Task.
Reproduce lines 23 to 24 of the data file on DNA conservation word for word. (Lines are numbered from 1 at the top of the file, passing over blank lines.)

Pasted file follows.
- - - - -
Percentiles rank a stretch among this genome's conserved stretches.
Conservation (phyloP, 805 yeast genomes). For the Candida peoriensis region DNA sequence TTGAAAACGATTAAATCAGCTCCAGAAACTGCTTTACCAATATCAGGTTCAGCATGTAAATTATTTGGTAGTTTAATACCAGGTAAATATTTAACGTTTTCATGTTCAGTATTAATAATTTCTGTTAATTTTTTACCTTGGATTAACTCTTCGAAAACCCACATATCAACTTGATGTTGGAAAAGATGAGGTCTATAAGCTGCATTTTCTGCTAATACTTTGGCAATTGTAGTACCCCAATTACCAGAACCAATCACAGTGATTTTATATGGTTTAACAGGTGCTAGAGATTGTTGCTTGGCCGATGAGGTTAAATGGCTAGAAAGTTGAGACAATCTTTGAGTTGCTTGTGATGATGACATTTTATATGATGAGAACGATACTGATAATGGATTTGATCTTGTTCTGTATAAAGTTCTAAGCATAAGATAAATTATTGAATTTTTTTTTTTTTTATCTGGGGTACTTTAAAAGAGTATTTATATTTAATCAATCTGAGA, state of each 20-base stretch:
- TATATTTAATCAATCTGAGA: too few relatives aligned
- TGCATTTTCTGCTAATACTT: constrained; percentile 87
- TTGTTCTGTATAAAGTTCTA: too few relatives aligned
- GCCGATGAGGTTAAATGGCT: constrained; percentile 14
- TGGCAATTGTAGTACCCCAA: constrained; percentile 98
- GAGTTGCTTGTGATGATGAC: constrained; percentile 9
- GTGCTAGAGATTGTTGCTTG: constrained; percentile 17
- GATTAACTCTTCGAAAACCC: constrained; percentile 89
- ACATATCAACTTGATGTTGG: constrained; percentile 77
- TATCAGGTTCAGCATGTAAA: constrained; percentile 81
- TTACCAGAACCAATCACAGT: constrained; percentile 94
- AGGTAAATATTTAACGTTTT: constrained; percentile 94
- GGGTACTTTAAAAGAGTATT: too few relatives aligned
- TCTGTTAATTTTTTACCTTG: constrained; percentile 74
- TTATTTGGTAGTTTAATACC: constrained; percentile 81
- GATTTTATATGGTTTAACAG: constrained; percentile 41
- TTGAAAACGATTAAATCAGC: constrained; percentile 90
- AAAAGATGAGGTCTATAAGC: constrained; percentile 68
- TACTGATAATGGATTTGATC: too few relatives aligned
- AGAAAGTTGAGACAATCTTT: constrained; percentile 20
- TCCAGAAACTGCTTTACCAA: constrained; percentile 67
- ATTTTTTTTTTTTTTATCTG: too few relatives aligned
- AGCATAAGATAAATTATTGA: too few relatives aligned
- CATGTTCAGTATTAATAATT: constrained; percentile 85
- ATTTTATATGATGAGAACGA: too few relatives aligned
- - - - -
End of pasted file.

- TCCAGAAACTGCTTTACCAA: constrained; percentile 67
- ATTTTTTTTTTTTTTATCTG: too few relatives aligned